I am a big fan of Time-Segmenting your investments, and that is especially true when the stock market is behaving like it has the last few weeks.
Time Segmentation of Investments is a fancy way of saying Buckets of Money. It means investing money in a way that is appropriate based on when you will need to start spending it; In buckets.
Money is invested differently if you will need it within the next 12 months versus 12 years from now.
For those in the Accumulation Phase of their investing efforts, typically the first bucket of money is your Emergency Fund. This is an account that is earmarked for use if/when you have an emergency of become unemployed. This money is invested in something that has little or no risk or principal.
The next bucket would reflect money that you would be accessing at some further point in the future. If the target date is 3 years down the road the investments would be different that if the target date was 10 years away. The rule of thumb is the longer time the target date is away the more aggressive the investments can be (each individual’s investment objectives have to be addressed when considering risk levels).
For those invest in the Distribution Phase, meaning they are using their investments to provide some or part of their income needs, the Time Segmentation strategy is even more important.
Money that is needed today and up to 18 months from now is invested in something that doesn’t see any principal fluctuation. That is not different from the Emergency Fund in the Accumulation Phase.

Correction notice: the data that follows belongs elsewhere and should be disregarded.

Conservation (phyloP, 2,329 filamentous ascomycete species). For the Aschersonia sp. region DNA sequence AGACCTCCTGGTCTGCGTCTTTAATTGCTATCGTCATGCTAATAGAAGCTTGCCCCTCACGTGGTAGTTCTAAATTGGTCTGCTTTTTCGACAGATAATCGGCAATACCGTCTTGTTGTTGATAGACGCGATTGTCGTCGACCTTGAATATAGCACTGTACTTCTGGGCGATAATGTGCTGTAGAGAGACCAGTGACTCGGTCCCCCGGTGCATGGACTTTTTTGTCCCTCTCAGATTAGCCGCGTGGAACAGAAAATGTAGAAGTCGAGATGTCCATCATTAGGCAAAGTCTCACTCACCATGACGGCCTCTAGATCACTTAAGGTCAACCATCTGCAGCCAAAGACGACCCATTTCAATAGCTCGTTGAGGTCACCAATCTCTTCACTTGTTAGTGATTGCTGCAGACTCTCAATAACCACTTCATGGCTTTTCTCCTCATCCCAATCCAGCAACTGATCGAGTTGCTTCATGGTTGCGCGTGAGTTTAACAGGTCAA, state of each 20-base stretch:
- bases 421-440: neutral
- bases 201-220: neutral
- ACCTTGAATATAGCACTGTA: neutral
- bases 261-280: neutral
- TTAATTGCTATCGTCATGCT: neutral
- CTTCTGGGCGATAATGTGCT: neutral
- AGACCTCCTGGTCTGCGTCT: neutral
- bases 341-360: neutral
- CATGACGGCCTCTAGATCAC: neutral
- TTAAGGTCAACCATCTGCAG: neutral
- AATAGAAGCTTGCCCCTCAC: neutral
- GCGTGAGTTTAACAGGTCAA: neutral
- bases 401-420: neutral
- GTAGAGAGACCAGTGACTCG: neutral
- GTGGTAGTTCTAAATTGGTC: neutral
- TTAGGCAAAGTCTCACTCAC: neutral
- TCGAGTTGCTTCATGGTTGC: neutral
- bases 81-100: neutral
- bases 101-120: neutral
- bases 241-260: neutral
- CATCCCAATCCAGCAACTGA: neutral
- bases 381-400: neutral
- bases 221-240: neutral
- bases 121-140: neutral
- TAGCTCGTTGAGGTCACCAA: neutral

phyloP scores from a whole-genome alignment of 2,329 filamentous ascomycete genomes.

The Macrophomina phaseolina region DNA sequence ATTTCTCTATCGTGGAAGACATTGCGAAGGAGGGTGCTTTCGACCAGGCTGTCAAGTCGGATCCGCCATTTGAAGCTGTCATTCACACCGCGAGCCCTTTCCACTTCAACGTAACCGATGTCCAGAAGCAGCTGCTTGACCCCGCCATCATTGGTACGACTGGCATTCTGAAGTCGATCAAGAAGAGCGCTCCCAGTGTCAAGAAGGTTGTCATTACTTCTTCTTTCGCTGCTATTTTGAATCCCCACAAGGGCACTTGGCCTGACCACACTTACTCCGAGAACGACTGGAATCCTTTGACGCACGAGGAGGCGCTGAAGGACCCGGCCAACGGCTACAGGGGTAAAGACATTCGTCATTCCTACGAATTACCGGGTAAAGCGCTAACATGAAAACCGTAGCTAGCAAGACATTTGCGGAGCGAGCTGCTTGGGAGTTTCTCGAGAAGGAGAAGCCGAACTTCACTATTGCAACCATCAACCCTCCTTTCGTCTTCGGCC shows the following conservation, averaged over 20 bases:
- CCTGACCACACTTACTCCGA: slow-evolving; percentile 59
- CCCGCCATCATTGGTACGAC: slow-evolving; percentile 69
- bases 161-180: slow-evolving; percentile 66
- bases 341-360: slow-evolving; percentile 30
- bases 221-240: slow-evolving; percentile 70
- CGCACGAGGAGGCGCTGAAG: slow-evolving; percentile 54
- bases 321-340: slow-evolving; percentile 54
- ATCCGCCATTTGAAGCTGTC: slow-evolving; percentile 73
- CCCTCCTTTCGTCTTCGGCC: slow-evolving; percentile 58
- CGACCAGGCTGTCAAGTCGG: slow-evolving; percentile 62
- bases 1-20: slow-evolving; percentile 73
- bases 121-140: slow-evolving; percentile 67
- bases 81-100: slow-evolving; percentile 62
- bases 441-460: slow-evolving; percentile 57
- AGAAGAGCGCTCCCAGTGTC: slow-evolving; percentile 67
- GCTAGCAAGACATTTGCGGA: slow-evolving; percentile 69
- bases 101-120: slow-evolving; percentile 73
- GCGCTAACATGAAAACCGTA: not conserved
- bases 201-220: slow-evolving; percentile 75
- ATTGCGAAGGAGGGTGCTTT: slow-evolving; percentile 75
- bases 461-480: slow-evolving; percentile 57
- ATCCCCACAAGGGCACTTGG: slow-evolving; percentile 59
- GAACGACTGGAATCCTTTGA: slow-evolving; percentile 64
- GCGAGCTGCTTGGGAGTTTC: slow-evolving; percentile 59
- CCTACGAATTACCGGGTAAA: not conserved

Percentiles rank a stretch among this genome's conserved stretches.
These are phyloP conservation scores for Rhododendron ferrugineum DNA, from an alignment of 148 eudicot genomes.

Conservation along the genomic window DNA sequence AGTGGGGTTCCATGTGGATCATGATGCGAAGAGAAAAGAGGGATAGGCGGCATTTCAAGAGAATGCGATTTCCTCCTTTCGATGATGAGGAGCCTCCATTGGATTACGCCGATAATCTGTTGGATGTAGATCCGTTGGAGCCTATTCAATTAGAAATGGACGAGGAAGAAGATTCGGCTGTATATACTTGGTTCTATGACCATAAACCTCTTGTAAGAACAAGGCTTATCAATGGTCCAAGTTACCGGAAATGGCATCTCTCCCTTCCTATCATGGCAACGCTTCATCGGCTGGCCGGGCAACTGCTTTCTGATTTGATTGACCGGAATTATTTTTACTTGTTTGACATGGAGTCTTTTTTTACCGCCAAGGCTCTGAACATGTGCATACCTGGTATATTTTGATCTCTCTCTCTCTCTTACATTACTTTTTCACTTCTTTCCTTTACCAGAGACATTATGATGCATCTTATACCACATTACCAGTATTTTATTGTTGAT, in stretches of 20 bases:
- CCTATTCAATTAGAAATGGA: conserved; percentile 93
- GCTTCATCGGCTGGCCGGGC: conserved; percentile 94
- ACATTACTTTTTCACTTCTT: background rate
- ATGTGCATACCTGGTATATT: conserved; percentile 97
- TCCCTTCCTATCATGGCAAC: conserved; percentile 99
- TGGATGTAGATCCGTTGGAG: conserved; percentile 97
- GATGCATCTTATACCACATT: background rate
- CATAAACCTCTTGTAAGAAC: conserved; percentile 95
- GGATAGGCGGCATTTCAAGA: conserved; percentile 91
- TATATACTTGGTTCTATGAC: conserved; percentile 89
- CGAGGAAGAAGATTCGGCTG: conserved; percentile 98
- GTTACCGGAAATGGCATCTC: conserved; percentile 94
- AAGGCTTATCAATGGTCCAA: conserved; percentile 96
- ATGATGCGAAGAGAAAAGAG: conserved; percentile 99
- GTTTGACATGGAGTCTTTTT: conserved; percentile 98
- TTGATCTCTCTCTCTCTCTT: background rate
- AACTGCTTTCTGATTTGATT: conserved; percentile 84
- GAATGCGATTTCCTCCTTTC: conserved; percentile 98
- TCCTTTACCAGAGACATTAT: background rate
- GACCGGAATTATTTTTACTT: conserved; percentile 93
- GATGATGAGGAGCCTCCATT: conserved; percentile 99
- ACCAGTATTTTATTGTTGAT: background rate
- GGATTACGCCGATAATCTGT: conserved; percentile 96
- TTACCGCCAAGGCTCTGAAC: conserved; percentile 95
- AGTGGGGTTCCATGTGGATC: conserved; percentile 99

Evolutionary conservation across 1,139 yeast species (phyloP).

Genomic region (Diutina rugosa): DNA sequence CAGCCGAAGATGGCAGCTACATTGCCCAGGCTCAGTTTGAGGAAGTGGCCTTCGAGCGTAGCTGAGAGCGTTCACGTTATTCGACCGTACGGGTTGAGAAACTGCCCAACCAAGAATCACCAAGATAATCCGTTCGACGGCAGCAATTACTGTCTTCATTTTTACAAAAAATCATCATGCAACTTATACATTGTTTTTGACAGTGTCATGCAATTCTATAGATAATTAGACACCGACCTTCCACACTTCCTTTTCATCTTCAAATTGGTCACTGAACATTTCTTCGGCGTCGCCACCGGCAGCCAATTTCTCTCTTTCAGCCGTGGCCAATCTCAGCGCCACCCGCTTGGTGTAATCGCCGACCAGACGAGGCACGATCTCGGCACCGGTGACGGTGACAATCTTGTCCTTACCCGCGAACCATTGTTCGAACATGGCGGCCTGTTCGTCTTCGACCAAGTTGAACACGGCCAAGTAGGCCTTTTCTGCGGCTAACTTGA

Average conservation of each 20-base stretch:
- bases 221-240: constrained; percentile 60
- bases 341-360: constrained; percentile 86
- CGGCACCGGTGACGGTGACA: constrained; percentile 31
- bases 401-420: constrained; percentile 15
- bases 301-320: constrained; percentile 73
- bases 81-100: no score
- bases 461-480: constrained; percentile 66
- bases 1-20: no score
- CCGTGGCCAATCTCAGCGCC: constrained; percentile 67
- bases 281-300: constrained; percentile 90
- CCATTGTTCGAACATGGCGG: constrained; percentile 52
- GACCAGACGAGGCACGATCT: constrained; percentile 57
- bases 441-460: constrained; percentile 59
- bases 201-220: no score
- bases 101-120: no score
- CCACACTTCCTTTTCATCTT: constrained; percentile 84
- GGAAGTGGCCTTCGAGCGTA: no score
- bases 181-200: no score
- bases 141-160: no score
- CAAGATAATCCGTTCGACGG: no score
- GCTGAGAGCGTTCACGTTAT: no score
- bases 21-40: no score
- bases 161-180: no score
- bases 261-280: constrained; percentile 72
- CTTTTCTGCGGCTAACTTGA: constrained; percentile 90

The next bucket would be allocated for being spent starting 18 months from now and lasting three and half years, which takes you to 5 years from your Start Date.
The third bucket is for money needed starting 5 years from today and lasting another three years, taking us to 8 years out.
The fourth bucket takes over starting year eight and lasting for two more years.
This brings us to the fifth bucket, which is assets earmarked for years 10 and out.
And lastly, the sixth bucket is for money that will never be spent. This is Legacy Money and entirely optional.
Why this is so valuable, especially in times like these with extreme market fluctuations, is that when you earmark investments for use in the future, and you know you won’t need that money until that set-date in the future, you don’t worry about what is happening today. The money you need today is invested accordingly, in a way that these markets don’t affect it.
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Written by David Pintaric.
Securities America and its advisors do not provide tax advice. Please consult with your tax professional regarding your individual tax situation.